Addressing sexual violence is never easy. Sexual violence combines two topics—sex and violence—that even when addressed separately make many feel uncomfortable. The mere existence of the word “sex” in sexual violence results in many myths and stigmas. These myths often blind us from seeing sexual violence for what it is: violence that uses sexual acts as means for exerting power and control. The impact of sexual violence is often overwhelming and devastating, yet it can also facilitate growth and resilience.
So how do we address the destructive issue of sexual violence? Like everything else we do, we refer to it through our cultural context. Some people believe that “culture” is something that only belongs to people of different backgrounds than them, and will minimize culture to unfamiliar and “exotic” clothes, food or rituals. In fact, all of us have culture and most of us navigate through many cultures. Culture is an umbrella term for the norms, values, and customs that we use in our various social environments (e.g. workplace culture, community culture, and even hockey culture).
Though we all have culture, our cultures don’t have similar history or social status.
Some communities have been systematically oppressed by dominant cultures, like the Indigenous communities of this land, or the historical Canadian immigration policies that were discriminatory to some populations, including specific ethno-cultural communities. People still experience racism and discrimination in Canada to this day, on both the individual and systemic level.
When we work to address sexual violence with newcomer* communities, we are adding layers to an already complex subject. Sexual violence is a crime of power and control that has lasting impacts, but when someone is already positioned in a disadvantaged social location, that marginalization can reinforce the impacts. We cannot isolate experiences of sexual violence from people’s experiences of oppression and their intersectional identities. We have to consider the wider context. For newcomers, this context may include pre-immigration, migration and post-migration stressors and the negative impact that immigration and racism has on people’s health.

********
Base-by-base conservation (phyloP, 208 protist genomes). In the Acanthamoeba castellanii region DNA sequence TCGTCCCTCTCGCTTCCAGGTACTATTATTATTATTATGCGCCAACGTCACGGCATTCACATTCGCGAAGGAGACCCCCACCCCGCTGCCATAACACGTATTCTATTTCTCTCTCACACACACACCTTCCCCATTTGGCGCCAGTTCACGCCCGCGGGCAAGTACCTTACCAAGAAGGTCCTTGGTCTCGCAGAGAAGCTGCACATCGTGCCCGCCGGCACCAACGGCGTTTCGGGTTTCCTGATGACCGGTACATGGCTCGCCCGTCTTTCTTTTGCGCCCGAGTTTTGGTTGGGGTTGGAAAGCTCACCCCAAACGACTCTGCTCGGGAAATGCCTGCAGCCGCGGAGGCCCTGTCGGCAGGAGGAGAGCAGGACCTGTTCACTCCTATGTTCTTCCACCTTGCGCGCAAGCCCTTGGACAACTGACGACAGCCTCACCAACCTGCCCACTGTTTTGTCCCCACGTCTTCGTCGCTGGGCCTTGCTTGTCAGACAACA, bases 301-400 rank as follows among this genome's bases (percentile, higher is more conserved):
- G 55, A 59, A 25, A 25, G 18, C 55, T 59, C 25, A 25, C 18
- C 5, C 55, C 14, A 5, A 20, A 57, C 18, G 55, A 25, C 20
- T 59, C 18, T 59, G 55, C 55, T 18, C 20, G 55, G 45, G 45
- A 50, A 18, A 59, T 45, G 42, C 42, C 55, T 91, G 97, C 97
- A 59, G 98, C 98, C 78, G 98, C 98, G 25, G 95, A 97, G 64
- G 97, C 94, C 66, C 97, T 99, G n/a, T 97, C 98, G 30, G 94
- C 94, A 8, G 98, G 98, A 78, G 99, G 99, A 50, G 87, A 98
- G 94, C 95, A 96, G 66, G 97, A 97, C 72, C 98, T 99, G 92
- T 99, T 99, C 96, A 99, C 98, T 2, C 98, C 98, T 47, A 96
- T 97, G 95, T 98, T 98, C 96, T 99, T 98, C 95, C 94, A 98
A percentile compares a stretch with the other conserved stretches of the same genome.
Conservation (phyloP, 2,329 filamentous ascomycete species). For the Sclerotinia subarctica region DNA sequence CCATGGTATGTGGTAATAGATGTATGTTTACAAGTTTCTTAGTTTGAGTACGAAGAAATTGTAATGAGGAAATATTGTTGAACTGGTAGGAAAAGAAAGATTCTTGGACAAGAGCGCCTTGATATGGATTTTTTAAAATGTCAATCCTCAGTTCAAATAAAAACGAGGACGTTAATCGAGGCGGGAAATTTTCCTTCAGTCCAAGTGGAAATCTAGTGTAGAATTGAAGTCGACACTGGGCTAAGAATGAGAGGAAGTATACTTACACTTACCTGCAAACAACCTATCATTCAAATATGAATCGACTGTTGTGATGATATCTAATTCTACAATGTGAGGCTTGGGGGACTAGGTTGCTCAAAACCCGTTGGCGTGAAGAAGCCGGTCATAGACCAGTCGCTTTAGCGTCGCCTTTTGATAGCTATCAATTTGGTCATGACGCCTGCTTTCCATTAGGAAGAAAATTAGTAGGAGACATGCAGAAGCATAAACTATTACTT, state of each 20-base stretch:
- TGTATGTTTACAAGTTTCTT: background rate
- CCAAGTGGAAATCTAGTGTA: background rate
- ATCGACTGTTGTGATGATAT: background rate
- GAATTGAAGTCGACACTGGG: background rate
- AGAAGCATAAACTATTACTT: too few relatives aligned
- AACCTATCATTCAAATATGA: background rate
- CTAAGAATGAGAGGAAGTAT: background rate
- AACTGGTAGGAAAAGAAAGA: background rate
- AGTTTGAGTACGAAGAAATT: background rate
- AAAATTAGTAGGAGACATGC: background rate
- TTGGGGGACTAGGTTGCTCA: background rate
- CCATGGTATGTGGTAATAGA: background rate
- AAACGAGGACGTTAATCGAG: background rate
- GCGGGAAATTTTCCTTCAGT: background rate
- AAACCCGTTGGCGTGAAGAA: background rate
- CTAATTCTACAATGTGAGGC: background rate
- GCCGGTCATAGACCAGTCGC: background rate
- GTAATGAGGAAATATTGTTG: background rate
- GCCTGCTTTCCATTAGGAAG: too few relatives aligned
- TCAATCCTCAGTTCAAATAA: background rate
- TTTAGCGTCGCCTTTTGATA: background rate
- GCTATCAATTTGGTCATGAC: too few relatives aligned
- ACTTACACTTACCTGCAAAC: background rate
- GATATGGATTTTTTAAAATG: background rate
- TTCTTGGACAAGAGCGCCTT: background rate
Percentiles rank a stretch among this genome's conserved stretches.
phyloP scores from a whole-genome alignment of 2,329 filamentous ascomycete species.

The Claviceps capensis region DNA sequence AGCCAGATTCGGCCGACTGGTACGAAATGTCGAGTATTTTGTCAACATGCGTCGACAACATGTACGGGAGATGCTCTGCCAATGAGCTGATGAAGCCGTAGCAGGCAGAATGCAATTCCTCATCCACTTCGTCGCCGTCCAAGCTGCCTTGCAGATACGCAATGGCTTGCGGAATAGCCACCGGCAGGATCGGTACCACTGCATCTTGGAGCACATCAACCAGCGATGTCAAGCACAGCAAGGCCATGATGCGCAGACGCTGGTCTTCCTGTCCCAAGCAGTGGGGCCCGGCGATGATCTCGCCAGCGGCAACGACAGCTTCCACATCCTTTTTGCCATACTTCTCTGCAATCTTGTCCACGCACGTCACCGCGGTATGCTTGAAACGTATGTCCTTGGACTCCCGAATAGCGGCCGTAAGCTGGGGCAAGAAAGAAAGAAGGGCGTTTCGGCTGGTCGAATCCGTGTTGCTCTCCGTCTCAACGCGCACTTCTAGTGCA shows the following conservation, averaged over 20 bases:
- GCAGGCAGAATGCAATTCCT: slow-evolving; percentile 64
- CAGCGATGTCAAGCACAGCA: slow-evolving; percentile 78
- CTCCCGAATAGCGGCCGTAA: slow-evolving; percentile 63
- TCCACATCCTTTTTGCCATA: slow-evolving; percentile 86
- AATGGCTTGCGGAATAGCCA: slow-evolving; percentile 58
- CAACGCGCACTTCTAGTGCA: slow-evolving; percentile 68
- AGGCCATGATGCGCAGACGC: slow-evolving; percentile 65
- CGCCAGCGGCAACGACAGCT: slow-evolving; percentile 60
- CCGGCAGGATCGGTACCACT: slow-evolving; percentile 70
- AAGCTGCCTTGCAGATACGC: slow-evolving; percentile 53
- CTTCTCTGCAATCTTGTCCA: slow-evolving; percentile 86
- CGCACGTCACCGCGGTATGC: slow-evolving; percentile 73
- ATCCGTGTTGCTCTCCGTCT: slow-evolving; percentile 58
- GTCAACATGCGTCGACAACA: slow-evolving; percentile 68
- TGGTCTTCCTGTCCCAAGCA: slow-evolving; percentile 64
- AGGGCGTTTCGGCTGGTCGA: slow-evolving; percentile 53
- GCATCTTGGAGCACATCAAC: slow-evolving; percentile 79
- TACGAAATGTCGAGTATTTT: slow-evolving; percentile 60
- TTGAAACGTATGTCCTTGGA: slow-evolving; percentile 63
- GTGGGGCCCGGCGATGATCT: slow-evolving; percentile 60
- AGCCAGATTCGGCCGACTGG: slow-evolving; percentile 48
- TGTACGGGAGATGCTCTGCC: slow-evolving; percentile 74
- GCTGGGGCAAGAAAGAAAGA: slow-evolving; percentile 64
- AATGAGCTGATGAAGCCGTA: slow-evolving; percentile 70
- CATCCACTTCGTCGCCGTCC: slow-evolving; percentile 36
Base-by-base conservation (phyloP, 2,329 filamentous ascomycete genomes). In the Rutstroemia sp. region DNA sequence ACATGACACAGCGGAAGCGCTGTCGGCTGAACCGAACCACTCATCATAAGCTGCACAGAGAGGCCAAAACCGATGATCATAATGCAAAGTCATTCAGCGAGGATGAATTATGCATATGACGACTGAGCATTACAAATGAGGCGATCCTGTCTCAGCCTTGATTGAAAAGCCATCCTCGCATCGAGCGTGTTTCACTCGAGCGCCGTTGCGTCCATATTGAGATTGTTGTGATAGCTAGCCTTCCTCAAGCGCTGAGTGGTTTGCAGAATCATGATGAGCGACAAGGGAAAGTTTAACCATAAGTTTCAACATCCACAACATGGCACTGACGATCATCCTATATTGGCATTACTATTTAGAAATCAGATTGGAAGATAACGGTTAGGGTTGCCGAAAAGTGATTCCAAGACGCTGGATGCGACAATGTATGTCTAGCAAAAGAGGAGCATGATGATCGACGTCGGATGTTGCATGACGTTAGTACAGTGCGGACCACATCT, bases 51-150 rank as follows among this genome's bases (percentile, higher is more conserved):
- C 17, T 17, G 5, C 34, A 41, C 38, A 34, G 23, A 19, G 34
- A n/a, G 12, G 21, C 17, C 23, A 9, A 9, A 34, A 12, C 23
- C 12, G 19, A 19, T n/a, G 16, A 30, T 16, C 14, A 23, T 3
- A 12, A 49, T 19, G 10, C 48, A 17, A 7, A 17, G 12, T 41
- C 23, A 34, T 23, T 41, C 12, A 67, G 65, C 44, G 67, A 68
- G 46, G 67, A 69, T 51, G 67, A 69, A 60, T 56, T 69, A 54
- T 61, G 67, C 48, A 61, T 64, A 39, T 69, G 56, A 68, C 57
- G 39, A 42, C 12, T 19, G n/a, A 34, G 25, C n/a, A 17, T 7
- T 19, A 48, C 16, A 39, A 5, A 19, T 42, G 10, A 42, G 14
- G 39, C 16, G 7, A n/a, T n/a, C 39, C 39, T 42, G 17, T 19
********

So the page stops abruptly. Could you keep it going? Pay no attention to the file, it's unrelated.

It’s important to remember that this complexity does not exist because specific cultures condone sexual violence; in fact, there is no culture where sexual violence is considered acceptable (besides rape culture) although some people may use their culture as an excuse for violence. We also need to remember the wide range, or diversity, of newcomer individuals in Canada. People who come to Canada from other countries are not a homogenous group; the only commonality among them is that the Canadian culture and legal system are new to them. So we cannot assume that individuals from the same communities hold similar values.
How you can help address sexual violence in newcomer communities
The first step in addressing sexual violence within or against newcomer communities is being aware of our own social location and what we are bringing—and lacking—when we interact with a given individual or community. This awareness of our personal cultures, privileges and oppressions will help us position ourselves in the right context that is needed in order to connect with others.
The second step is, like in any other human-services, to invest in building trustworthy and genuine relationships that are intentionally based on kindness and equity.
SACE has resource materials on how to support adults and children who are impacted by sexual violence. If you are supporting an adult newcomer who has experienced sexual violence, here are some more things to keep in mind:
- Speaking about these experiences can be very hard, even when there are no language and/or cultural differences. Follow the person’s hints on how they name their experiences; be mindful of their non-verbal communication and respect it.
- Ensure that your responses to disclosures match the unique needs of the person without assuming the person’s preferences for support. Safety, trust and healing might manifest differently to the person you are supporting. For example, some people will prefer receiving support from their cultural or religious community and some will choose accessing support from services that are distanced from their social circles.
- Remember: people are more than their experiences of violence; many newcomers are skilled and resilient individuals with rich life experience and their own support networks.
For service providers
- Your staff should reflect the diversity of Canadian society, including people of diverse ethno-cultural backgrounds and newcomers.
- Reflect on how your agency presents itself. For example, if the art and printed material do not represent diversity of cultures and identities it might make some people feel alienated. Be mindful that if the agency’s name and materials speak directly on violence and assault it can be a barrier for some newcomer people.
- Be receptive to incorporating cultural approaches to violence and healing that might be different from the agency’s main services. There is more than one way to frame and name experiences, more than one way to perceive relationships and power, and many ways to experience healing.
- See diversity as an opportunity for growth. We can perceive diversity as a challenge to offer services but we can also see it as an opportunity to be flexible, grow and learn new ways of understanding and healing.
Addressing sexual violence is never easy but the ability to humbly and truly connect with others helps all of us grow and support our healing as individuals and as a community.
*The term “newcomer” is general and refers to people who were not born in Canada.